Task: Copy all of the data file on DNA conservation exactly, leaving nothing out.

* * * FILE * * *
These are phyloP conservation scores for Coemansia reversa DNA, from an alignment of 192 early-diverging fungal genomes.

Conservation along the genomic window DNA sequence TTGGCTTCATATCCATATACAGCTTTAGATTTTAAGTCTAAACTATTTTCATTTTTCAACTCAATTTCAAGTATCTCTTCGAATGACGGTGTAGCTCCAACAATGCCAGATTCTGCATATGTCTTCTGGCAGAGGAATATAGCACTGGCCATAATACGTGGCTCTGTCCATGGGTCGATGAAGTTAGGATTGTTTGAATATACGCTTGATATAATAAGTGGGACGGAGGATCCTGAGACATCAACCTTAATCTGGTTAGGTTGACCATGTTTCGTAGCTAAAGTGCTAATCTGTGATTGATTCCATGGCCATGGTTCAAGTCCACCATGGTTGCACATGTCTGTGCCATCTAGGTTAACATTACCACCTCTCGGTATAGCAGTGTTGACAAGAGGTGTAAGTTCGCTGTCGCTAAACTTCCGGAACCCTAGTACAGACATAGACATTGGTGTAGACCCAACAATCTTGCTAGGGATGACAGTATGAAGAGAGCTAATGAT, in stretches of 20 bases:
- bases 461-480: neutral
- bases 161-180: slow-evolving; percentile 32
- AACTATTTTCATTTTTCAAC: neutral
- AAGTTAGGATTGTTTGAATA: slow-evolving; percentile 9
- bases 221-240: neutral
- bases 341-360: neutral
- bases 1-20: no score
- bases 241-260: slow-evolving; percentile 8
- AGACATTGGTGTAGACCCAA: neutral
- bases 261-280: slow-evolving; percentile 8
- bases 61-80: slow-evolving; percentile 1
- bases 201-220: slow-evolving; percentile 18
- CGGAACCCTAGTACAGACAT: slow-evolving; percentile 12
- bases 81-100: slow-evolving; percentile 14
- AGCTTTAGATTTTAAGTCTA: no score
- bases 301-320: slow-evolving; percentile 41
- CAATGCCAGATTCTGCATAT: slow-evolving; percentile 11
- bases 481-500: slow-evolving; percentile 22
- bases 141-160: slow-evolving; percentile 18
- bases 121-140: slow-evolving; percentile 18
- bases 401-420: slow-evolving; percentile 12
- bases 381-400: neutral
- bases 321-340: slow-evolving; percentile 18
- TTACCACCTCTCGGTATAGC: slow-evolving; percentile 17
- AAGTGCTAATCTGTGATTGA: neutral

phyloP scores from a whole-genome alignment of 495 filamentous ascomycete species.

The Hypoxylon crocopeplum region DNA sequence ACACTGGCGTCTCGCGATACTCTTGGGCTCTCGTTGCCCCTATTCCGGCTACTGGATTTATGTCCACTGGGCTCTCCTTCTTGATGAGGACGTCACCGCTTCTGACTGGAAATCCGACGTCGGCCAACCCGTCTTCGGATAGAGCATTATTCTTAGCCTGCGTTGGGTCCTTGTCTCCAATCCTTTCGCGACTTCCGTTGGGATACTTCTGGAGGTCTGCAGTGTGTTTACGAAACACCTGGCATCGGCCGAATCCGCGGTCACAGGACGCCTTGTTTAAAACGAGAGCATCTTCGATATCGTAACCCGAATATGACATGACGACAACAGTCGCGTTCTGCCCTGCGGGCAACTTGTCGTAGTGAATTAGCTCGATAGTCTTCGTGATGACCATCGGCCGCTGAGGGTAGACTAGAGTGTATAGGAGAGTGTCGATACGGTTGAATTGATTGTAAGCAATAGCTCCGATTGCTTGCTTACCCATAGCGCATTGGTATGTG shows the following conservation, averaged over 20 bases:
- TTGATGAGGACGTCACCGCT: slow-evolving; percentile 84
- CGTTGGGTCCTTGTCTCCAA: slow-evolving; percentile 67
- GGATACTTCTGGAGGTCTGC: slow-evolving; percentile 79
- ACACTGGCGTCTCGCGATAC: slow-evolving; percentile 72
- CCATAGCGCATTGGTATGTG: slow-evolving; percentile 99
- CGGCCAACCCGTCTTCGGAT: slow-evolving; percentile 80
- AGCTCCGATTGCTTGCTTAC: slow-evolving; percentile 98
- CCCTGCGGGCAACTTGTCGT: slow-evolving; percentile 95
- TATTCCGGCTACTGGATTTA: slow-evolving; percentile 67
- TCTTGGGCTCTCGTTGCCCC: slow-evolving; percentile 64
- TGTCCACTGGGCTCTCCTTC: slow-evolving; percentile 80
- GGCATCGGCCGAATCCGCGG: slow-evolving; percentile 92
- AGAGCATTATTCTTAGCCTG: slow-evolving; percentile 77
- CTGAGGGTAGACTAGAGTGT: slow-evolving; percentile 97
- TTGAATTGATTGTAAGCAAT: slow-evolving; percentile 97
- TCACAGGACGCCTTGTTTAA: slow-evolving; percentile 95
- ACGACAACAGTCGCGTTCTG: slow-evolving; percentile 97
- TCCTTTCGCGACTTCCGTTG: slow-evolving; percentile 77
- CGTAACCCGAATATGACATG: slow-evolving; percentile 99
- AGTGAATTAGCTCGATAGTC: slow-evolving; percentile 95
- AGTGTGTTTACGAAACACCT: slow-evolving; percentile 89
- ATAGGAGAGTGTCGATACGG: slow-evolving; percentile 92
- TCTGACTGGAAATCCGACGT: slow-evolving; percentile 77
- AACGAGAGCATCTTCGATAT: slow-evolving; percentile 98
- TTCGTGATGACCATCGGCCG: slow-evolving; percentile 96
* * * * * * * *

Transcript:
These are phyloP conservation scores for Coemansia reversa DNA, from an alignment of 192 early-diverging fungal genomes.

Conservation along the genomic window DNA sequence TTGGCTTCATATCCATATACAGCTTTAGATTTTAAGTCTAAACTATTTTCATTTTTCAACTCAATTTCAAGTATCTCTTCGAATGACGGTGTAGCTCCAACAATGCCAGATTCTGCATATGTCTTCTGGCAGAGGAATATAGCACTGGCCATAATACGTGGCTCTGTCCATGGGTCGATGAAGTTAGGATTGTTTGAATATACGCTTGATATAATAAGTGGGACGGAGGATCCTGAGACATCAACCTTAATCTGGTTAGGTTGACCATGTTTCGTAGCTAAAGTGCTAATCTGTGATTGATTCCATGGCCATGGTTCAAGTCCACCATGGTTGCACATGTCTGTGCCATCTAGGTTAACATTACCACCTCTCGGTATAGCAGTGTTGACAAGAGGTGTAAGTTCGCTGTCGCTAAACTTCCGGAACCCTAGTACAGACATAGACATTGGTGTAGACCCAACAATCTTGCTAGGGATGACAGTATGAAGAGAGCTAATGAT, in stretches of 20 bases:
- bases 461-480: neutral
- bases 161-180: slow-evolving; percentile 32
- AACTATTTTCATTTTTCAAC: neutral
- AAGTTAGGATTGTTTGAATA: slow-evolving; percentile 9
- bases 221-240: neutral
- bases 341-360: neutral
- bases 1-20: no score
- bases 241-260: slow-evolving; percentile 8
- AGACATTGGTGTAGACCCAA: neutral
- bases 261-280: slow-evolving; percentile 8
- bases 61-80: slow-evolving; percentile 1
- bases 201-220: slow-evolving; percentile 18
- CGGAACCCTAGTACAGACAT: slow-evolving; percentile 12
- bases 81-100: slow-evolving; percentile 14
- AGCTTTAGATTTTAAGTCTA: no score
- bases 301-320: slow-evolving; percentile 41
- CAATGCCAGATTCTGCATAT: slow-evolving; percentile 11
- bases 481-500: slow-evolving; percentile 22
- bases 141-160: slow-evolving; percentile 18
- bases 121-140: slow-evolving; percentile 18
- bases 401-420: slow-evolving; percentile 12
- bases 381-400: neutral
- bases 321-340: slow-evolving; percentile 18
- TTACCACCTCTCGGTATAGC: slow-evolving; percentile 17
- AAGTGCTAATCTGTGATTGA: neutral

phyloP scores from a whole-genome alignment of 495 filamentous ascomycete species.

The Hypoxylon crocopeplum region DNA sequence ACACTGGCGTCTCGCGATACTCTTGGGCTCTCGTTGCCCCTATTCCGGCTACTGGATTTATGTCCACTGGGCTCTCCTTCTTGATGAGGACGTCACCGCTTCTGACTGGAAATCCGACGTCGGCCAACCCGTCTTCGGATAGAGCATTATTCTTAGCCTGCGTTGGGTCCTTGTCTCCAATCCTTTCGCGACTTCCGTTGGGATACTTCTGGAGGTCTGCAGTGTGTTTACGAAACACCTGGCATCGGCCGAATCCGCGGTCACAGGACGCCTTGTTTAAAACGAGAGCATCTTCGATATCGTAACCCGAATATGACATGACGACAACAGTCGCGTTCTGCCCTGCGGGCAACTTGTCGTAGTGAATTAGCTCGATAGTCTTCGTGATGACCATCGGCCGCTGAGGGTAGACTAGAGTGTATAGGAGAGTGTCGATACGGTTGAATTGATTGTAAGCAATAGCTCCGATTGCTTGCTTACCCATAGCGCATTGGTATGTG shows the following conservation, averaged over 20 bases:
- TTGATGAGGACGTCACCGCT: slow-evolving; percentile 84
- CGTTGGGTCCTTGTCTCCAA: slow-evolving; percentile 67
- GGATACTTCTGGAGGTCTGC: slow-evolving; percentile 79
- ACACTGGCGTCTCGCGATAC: slow-evolving; percentile 72
- CCATAGCGCATTGGTATGTG: slow-evolving; percentile 99
- CGGCCAACCCGTCTTCGGAT: slow-evolving; percentile 80
- AGCTCCGATTGCTTGCTTAC: slow-evolving; percentile 98
- CCCTGCGGGCAACTTGTCGT: slow-evolving; percentile 95
- TATTCCGGCTACTGGATTTA: slow-evolving; percentile 67
- TCTTGGGCTCTCGTTGCCCC: slow-evolving; percentile 64
- TGTCCACTGGGCTCTCCTTC: slow-evolving; percentile 80
- GGCATCGGCCGAATCCGCGG: slow-evolving; percentile 92
- AGAGCATTATTCTTAGCCTG: slow-evolving; percentile 77
- CTGAGGGTAGACTAGAGTGT: slow-evolving; percentile 97
- TTGAATTGATTGTAAGCAAT: slow-evolving; percentile 97
- TCACAGGACGCCTTGTTTAA: slow-evolving; percentile 95
- ACGACAACAGTCGCGTTCTG: slow-evolving; percentile 97
- TCCTTTCGCGACTTCCGTTG: slow-evolving; percentile 77
- CGTAACCCGAATATGACATG: slow-evolving; percentile 99
- AGTGAATTAGCTCGATAGTC: slow-evolving; percentile 95
- AGTGTGTTTACGAAACACCT: slow-evolving; percentile 89
- ATAGGAGAGTGTCGATACGG: slow-evolving; percentile 92
- TCTGACTGGAAATCCGACGT: slow-evolving; percentile 77
- AACGAGAGCATCTTCGATAT: slow-evolving; percentile 98
- TTCGTGATGACCATCGGCCG: slow-evolving; percentile 96